So what on Middle Earth does Jackson fill in the remaining time with? After all, there is still one more movie that needs to be made in a trilogy of long movies of a pretty small book. Most parts of The Hobbit movies are stretched and inflated to make a small book into what will be about eight hours of film total. That Mirkwood would be all but sped through seemed uncharacteristic and made me wonder how Jackson was going to come up with enough content to give TDOS such a long run time. I got my answer. Smaug gets much more screen time in this movie than he should have if Jackson had stayed true to the book. I have a hard time finding fault with the added screen time for this magnificent (if terrifying) dragon, though. Smaug is awesome.Of course, there are other “fillers” as well. As I mentioned above, the producers added the female elven character Tauriel completely out of the blue (she is not a Tolkien character) and brought Legolas back from LOTR for the sole purpose of killin’ boatloads of orcs . . . and also for having feelings for this newly-created Tauriel. But Legolas is not the only one to have interest in this appropriately red-headed female elf, for Kili the dwarf is clearly smitten with Tauriel from the moment he looks up at her. Yep, a romantic sub-plot develops between these three, but it is hard to find fault even with this rather surprising development. It might be a ploy to reach out to the female audience, but it adds (almost) nothing negative to the film.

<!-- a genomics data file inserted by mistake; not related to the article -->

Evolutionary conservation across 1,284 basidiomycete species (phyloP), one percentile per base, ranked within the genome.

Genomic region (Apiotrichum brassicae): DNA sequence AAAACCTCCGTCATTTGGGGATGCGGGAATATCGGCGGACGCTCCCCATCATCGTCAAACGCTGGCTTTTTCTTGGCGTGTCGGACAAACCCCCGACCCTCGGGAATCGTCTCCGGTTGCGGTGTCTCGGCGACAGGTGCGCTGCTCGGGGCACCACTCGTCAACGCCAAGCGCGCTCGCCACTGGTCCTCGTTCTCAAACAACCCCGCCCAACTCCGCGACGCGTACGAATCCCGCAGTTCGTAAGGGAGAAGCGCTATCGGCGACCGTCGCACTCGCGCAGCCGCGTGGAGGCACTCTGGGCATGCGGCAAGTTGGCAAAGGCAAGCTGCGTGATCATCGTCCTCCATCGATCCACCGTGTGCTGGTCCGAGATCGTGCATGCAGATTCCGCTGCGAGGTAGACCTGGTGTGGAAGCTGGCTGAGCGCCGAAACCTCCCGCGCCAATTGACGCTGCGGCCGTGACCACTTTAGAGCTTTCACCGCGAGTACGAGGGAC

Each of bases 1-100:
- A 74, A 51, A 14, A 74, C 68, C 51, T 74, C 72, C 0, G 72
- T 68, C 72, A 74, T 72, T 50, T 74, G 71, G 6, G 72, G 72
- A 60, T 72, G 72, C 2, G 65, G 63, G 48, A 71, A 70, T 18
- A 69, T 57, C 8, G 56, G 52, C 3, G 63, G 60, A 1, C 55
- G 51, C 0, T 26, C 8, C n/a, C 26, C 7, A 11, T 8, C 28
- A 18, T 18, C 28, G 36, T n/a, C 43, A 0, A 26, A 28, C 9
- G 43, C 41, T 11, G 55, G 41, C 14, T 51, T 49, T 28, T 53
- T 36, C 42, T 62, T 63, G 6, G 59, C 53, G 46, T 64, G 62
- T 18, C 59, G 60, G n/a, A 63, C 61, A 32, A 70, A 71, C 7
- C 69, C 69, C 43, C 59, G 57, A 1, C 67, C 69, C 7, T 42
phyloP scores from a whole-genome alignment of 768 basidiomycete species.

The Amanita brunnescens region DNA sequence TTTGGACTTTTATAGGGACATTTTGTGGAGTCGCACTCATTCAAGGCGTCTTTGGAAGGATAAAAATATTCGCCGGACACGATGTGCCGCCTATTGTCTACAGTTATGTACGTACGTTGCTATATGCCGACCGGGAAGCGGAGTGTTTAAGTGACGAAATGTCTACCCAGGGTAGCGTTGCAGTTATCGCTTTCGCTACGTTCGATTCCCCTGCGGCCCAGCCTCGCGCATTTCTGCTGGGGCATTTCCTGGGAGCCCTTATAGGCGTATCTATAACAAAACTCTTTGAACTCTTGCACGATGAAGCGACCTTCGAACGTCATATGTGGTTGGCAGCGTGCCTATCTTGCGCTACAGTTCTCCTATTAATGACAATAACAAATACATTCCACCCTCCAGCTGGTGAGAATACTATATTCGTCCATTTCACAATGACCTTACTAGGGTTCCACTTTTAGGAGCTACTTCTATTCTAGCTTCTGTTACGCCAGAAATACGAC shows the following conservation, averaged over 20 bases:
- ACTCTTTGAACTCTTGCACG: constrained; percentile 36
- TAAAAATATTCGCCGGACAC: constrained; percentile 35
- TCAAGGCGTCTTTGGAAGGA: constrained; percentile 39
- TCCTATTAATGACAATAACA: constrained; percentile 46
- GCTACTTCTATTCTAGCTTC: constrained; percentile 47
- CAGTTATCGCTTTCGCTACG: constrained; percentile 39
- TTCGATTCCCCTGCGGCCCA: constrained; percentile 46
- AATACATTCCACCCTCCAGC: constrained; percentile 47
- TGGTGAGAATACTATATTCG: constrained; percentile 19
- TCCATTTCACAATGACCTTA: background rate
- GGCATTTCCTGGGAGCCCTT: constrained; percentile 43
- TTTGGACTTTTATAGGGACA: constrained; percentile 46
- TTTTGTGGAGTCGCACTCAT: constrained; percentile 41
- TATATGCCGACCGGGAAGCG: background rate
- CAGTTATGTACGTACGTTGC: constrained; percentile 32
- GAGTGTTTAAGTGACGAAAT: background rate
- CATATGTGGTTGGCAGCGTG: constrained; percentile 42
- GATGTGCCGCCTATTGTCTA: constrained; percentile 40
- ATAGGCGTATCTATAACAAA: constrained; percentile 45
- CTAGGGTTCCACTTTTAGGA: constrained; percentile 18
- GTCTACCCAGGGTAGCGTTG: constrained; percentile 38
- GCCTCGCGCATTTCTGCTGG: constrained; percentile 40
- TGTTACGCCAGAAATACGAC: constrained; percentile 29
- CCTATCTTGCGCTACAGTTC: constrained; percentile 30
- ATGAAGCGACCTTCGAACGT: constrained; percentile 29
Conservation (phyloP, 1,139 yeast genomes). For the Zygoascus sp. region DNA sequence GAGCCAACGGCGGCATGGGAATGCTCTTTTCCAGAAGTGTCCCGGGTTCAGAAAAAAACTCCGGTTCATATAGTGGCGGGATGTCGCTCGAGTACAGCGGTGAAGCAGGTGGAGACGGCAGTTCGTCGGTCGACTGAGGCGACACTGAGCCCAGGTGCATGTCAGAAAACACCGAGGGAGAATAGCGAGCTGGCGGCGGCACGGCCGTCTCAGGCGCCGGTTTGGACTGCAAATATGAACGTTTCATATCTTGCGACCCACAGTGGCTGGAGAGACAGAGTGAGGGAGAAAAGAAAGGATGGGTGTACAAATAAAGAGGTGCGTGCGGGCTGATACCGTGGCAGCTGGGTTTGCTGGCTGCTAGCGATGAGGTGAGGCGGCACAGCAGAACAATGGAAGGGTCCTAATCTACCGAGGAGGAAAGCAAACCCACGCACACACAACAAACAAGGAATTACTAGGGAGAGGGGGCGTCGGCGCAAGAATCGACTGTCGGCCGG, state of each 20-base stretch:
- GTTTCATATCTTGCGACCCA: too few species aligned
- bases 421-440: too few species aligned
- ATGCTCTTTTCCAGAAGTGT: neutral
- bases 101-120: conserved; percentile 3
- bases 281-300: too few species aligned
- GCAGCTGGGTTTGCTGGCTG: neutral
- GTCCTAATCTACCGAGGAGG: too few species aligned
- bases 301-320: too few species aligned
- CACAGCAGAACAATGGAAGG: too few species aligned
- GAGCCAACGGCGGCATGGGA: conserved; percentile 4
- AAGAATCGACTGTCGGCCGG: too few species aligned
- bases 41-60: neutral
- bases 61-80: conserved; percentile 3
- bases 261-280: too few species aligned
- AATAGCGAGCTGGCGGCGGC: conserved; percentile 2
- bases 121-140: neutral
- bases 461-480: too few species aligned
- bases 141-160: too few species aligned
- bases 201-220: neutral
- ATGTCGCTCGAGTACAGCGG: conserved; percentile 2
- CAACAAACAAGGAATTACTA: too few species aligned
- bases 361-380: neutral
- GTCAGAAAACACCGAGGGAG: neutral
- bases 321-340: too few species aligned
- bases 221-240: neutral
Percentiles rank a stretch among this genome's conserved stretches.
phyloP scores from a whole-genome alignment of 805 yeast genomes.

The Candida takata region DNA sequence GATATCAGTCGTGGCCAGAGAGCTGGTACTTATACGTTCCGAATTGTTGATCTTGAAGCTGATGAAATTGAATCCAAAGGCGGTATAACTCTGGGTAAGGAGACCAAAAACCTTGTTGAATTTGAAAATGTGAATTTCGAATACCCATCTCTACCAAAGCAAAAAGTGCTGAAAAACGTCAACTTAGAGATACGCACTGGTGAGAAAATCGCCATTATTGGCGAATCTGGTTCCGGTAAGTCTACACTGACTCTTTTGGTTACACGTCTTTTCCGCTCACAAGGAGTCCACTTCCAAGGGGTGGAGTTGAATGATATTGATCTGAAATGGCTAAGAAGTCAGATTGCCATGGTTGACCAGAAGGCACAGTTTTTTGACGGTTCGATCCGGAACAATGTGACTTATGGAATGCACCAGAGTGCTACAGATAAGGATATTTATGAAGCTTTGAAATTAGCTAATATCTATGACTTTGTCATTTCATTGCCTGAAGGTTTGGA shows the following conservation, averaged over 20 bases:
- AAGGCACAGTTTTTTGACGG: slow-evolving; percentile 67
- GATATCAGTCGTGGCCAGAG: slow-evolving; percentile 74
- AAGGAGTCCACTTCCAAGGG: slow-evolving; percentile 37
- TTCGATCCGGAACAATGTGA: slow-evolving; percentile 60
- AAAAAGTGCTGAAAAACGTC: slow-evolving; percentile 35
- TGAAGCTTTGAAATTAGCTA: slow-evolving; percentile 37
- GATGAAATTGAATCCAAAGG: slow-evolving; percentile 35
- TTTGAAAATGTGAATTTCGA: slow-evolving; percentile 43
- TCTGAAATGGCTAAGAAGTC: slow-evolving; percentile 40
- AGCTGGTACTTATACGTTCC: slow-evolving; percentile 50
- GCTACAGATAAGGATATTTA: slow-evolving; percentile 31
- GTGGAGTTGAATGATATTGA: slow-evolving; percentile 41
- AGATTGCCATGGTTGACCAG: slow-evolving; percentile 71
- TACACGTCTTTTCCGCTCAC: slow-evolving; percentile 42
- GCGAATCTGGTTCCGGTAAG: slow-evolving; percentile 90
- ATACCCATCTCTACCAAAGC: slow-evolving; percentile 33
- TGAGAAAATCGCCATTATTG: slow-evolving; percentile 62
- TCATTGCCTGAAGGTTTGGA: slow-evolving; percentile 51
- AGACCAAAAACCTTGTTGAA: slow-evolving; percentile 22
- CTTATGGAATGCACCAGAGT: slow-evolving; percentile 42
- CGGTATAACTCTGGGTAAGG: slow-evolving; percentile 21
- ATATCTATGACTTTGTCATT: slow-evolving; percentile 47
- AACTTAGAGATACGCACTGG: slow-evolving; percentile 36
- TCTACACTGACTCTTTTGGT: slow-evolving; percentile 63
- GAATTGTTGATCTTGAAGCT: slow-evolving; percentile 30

There is also that scene I have detailed in the “spiritual content” section above where we see Gandalf using his wizardry for more than just creating fireworks. This scene was perhaps unnecessary, or at the very least a little darker than it needed to be. The worst plot twist in my mind, though, was that not all the dwarves even went up the Lonely Mountain as they did in the book! Again, Peter Jackson took the liberty to deviate from The Hobbit quite a bit.There were some positive things about Jackson’s tinkering with the story, though. For instance, I absolutely applaud him for making Bard more of a central character. Bard pops up out of nowhere in the book, but in The Desolation of Smaug we actually get some character development. The characters of Thranduil and the Master of Lake Town were also very well-developed, even better than in the book.